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Purposeful change takes time

7 March 2013

Recently, with friends from the RSPCA, The Body Shop and the wider animal welfare movement, Forster finally celebrated the EU Directive banning the marketing of cosmetics tested on animals. This was the culmination of over three decades of purposeful activity.

While much of Forster’s client communications work can be instantly measured, evaluated, refined and adapted, it’s important to note that real, enduring change takes time to bring about.

From our work at Forster, we know that attitudes towards mental ill-health are on a very long change cycle – while awareness is simple to raise, stigma can take generations to influence. The prevalence of recession and obesity means that persuading people to walk or get on a bike can happen much more quickly. Somewhere in between the two on the time frame comes planning for old age. Just as a minority in the UK have personal pensions anywhere near what they will need in later life, society as a whole is still coming to terms with the so-called ‘demographic time-bomb’ set to hit us over the coming years.

Forster’s work on positive social and environmental change has sat at the heart of these different time cycles for the past sixteen years. As we’re looking for outcomes, rather than output, our whole approach recognises that change takes place at different speeds.

Monday 11 March 2013 saw the 20th anniversary of the adoption of EU Directive 93/35, prohibiting the testing of cosmetics ingredients on animals as long as there are sufficient non-animal alternatives.

Finally, after 20 years, the EU is satisfied that there are enough non-animal alternatives to enable the Directive to become law. All the work that has gone into this – the resources, time and effort from colleagues and like-minded organisations – made this an event worth celebrating.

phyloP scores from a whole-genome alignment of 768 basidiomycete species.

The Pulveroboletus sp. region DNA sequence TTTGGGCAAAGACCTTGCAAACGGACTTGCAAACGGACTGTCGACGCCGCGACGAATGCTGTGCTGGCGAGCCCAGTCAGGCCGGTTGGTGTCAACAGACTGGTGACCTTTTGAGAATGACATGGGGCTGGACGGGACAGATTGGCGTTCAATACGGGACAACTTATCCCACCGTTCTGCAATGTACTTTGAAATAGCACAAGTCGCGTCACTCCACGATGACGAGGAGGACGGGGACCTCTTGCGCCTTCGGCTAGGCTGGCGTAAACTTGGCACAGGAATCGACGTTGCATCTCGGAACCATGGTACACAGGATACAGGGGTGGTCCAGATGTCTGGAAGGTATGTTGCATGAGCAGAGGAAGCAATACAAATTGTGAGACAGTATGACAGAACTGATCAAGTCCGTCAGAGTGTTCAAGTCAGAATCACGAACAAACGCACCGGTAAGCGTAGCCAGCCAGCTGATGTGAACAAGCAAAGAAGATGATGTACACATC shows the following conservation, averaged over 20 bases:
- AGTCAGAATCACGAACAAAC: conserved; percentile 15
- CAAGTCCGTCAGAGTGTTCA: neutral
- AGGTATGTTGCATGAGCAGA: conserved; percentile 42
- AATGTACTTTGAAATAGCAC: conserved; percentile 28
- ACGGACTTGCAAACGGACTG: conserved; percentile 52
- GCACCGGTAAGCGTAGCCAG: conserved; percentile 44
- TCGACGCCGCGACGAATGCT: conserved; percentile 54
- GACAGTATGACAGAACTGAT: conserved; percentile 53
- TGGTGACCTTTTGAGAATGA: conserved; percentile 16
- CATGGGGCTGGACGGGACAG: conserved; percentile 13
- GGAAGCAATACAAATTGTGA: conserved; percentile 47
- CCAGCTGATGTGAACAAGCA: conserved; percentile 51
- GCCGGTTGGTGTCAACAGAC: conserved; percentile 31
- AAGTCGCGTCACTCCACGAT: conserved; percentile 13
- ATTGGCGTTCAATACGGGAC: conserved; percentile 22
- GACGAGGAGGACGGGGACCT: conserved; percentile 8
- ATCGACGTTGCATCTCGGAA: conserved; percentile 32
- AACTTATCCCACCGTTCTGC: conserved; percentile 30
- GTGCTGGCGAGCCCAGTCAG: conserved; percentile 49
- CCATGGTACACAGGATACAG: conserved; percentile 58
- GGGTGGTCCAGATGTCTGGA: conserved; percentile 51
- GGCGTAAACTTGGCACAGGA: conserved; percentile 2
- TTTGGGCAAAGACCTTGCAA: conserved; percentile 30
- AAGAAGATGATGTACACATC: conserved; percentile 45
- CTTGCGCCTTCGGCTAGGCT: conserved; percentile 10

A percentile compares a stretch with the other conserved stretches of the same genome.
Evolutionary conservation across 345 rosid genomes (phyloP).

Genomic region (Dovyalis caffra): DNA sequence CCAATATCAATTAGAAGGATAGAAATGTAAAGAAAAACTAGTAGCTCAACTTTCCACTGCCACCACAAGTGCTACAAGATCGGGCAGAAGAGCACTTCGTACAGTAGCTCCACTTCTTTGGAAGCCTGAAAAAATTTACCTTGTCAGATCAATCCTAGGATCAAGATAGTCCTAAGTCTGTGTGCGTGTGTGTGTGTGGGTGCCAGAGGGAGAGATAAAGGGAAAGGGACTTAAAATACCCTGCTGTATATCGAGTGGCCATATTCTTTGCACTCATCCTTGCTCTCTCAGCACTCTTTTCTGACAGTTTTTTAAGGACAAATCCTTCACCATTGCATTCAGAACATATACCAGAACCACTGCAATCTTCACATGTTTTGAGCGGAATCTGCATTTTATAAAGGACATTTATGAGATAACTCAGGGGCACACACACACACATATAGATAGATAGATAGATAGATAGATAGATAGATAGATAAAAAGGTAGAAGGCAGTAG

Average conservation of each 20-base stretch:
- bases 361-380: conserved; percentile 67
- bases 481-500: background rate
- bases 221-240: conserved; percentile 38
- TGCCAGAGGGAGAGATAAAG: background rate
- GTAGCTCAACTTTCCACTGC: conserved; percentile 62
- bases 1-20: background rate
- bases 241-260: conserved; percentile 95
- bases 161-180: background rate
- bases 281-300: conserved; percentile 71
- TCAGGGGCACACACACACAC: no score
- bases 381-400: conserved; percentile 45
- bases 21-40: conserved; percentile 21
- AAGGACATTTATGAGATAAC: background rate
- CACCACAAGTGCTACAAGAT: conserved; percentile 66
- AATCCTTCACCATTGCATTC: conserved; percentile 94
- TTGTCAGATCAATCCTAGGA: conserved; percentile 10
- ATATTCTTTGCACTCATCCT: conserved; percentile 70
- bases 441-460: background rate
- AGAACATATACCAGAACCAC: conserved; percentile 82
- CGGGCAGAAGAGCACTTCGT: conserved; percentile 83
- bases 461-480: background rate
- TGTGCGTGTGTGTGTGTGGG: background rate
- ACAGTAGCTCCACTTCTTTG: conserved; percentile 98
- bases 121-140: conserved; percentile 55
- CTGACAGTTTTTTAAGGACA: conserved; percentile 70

Back in 1993, Against Animal Testing was synonymous with The Body Shop, where I was then Director of Communications, Campaigns and Culture. One of The Body Shop’s most successful campaigns, Against Animal Testing did not stop with the 1993 EU-wide ban on animal testing in the cosmetics industry. After all, this ban was not due to come into force until 1998, and only then if there was a non-animal alternative. Many battles ensued, with the legislation postponed in 1997 and again in 2009.

Forster has been the next step for many of The Body Shop’s old campaigners from those heady days. Others have gone on to great things in the commercial and not-for-profit sectors. As we proudly marked the final banning of animal testing in the cosmetics industry coming into legal force, many of us can say we played a big part in that.

For Forster, celebrating the passing into law of something we campaigned for 20 years ago gives us more impetus and strength to continue our work with clients in areas where positive outcomes take time, patience and resilience to achieve. Whether that be the importance of revitalising sustainable food production, or getting people to plan ahead for their later years, or persuading policy makers to act now on climate change. All change starts today.